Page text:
After two days, two trips to the airport, two storms in Chicago, and two futile flights, I returned home tonight having missed Nina and Matt’s wedding in Minneapolis. You win some, you lose some when your mom’s a flight attendant and unfortunately today’s final verdict was a great loss to me. I had a new dress and new dancing shoes and was filled with the hopeful anticipation of sharing such an important moment with friends. Sitting at the gate envisioning the evening unfolding elsewhere, I held back tears as the monitor flashed “delayed.” Even the flight that would take me back to Louisville was late.
Hardly in a mood to chat, I barely noticed the guy sitting next to me when I claimed my seat in the tiny commuter plane. Maybe I didn’t even say hello. He offered me a piece of gum, motioning toward his ears and mentioning that they were wont to pop, but I refused it – politely – and opened my book.
That’s when I overheard the valley-girl behind me. I swear I don’t usually judge people for holding a happy conversation on a plane, but the girl repeated the word “yes” six times in a row, each time rising in volume, to indicate agreement. Six times. Go ahead, try stringing that many yeses together and see if you can even take yourself seriously. I looked up from my book, unintentionally manifesting my amazement.
“I know, now we don’t have to watch the movie, right? I was going to rent that tonight.”
I’m sorry, what? I looked at my neighbor for the first time, trying to grasp his reference.
“Oh, I’m sorry,” he said, catching my confusion. “You were reading. I was eavesdropping. They’re giving away the end of a movie.”
“Which one?” I asked, still a bit confused.
“I don’t know,” he said, shrugging.
“But…you were going to rent it?”
Oh. It was a joke. I smiled, laughing at myself more than anything. “Are you from Louisville?” I asked.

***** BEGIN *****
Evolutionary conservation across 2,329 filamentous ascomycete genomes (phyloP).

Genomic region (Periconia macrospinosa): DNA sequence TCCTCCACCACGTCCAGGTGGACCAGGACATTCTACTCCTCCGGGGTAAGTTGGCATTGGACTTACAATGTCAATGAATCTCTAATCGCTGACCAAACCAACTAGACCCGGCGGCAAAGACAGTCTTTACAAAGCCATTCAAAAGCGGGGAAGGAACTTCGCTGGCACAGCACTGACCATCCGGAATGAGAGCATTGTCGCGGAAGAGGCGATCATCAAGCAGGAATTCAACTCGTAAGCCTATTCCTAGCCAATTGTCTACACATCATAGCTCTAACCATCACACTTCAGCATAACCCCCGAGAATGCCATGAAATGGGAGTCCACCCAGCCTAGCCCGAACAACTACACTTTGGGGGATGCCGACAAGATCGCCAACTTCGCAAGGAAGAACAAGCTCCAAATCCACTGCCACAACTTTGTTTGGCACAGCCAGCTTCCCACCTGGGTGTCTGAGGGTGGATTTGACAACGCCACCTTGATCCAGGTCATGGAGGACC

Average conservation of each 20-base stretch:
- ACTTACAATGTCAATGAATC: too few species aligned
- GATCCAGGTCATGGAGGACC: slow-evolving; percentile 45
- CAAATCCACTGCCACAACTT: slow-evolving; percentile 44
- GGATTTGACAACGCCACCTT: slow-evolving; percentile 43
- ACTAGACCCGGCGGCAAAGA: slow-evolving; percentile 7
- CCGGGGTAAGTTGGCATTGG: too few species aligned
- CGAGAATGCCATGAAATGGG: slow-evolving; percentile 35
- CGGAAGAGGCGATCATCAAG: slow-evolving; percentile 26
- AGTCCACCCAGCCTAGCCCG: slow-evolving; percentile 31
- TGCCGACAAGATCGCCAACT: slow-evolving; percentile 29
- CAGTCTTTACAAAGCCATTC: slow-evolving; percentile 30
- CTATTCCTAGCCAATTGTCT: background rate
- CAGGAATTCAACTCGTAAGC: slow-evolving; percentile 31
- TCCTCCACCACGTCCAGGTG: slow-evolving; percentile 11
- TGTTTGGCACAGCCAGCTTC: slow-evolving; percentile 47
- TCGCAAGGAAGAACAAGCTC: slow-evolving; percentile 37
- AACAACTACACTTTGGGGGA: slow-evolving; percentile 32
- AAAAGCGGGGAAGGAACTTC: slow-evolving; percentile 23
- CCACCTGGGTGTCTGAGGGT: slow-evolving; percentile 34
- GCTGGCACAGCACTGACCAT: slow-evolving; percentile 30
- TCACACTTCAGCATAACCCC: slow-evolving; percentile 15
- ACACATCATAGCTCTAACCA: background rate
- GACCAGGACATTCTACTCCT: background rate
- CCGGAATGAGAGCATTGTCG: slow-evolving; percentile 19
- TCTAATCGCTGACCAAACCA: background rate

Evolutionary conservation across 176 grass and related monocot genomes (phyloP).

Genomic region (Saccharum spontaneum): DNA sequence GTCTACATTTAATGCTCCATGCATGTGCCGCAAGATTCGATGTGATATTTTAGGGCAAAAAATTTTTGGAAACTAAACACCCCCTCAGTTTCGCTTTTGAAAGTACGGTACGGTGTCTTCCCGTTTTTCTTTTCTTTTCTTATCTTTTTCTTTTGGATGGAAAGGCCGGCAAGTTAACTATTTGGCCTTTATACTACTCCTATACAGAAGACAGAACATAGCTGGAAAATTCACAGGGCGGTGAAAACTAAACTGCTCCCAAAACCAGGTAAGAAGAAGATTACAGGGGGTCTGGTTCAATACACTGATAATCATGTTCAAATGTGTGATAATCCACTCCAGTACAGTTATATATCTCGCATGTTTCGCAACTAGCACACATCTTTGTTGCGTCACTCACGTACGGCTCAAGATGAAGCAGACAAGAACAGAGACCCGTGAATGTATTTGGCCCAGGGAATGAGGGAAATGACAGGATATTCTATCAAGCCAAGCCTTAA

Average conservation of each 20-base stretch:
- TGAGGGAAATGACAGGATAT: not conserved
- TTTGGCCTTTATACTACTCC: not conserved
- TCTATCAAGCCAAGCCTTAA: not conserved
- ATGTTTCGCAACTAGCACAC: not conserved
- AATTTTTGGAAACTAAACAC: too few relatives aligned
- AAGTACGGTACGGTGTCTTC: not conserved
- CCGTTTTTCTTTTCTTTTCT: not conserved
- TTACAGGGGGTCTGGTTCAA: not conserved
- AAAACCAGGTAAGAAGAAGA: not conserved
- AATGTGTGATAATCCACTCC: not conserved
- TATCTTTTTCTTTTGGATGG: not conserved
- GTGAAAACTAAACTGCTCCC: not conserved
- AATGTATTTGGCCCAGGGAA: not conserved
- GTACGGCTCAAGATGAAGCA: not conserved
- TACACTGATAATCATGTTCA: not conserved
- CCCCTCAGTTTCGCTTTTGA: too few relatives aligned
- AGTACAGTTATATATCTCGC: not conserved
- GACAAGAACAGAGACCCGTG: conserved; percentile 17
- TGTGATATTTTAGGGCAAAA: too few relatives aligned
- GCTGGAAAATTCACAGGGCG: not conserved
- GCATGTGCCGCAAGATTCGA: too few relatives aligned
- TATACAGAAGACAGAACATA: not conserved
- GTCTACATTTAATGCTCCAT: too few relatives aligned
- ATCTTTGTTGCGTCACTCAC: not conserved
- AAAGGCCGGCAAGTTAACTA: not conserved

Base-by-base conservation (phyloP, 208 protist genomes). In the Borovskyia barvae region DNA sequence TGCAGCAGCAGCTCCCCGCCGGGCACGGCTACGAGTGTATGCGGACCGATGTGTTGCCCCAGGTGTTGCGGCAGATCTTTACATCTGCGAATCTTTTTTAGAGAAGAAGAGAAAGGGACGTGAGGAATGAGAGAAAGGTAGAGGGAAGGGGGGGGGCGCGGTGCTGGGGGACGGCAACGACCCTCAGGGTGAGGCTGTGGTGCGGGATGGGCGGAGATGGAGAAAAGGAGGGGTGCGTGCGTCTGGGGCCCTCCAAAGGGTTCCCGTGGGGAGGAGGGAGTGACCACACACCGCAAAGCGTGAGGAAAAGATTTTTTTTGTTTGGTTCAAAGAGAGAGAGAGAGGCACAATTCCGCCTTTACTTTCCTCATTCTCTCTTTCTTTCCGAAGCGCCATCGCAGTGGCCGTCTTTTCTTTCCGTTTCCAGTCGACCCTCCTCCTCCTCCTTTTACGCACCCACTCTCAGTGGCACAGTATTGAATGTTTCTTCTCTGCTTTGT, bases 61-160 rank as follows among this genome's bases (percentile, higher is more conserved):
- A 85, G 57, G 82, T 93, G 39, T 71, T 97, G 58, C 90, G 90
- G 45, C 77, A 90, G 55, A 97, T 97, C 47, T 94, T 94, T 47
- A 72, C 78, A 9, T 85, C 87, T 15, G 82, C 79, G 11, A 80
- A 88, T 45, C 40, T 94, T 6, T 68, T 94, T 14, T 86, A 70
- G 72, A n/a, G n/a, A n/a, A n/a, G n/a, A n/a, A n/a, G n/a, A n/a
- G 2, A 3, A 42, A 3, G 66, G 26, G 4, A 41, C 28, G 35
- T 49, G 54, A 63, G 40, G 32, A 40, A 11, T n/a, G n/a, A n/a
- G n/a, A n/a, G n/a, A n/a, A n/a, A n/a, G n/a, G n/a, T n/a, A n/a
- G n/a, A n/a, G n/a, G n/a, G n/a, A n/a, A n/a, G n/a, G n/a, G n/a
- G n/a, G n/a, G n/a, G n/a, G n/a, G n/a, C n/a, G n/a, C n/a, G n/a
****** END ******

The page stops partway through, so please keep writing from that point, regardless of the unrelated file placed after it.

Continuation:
“From Lexington, lived in Louisville, now in Brooklyn.”
As if the word “Brooklyn” poured a spotlight on the man, new details jumped out at me. Brown square glasses, a red plaid shirt, and, resonating from bright blue eyes, something of a creative aura.
“So you’re an artist,” I said, without thinking.
“Yes, but we aren’t all artists in Brooklyn.”
“Let me guess what kind.”
I said “comic book artist.” He said, “Do I know you?”
Turns out he’s a freelance illustrator named Jason whose day job pays the bills and whose creativity comes alive in the after-hours, when he draws, performs his own stand-up comedy routine, and DJ’s. He came to New York on a shoestring and hunted down jobs – any jobs – until he had enough financial security (and peace of mind) to start building a portfolio and selling his comic-style illustrations. “Creativity is killed by stress,” he said. “So I have to have the day job to keep me from worrying about making rent.”
When the subject turned to my interests, he surprised me with a diverse knowledge of French culture. French DJ’s are what’s keeping the tradition alive, he said, before listing his favorite new wave film directors, from Godard to Truffaut, and going on about Woody Allen’s new Midnight in Paris.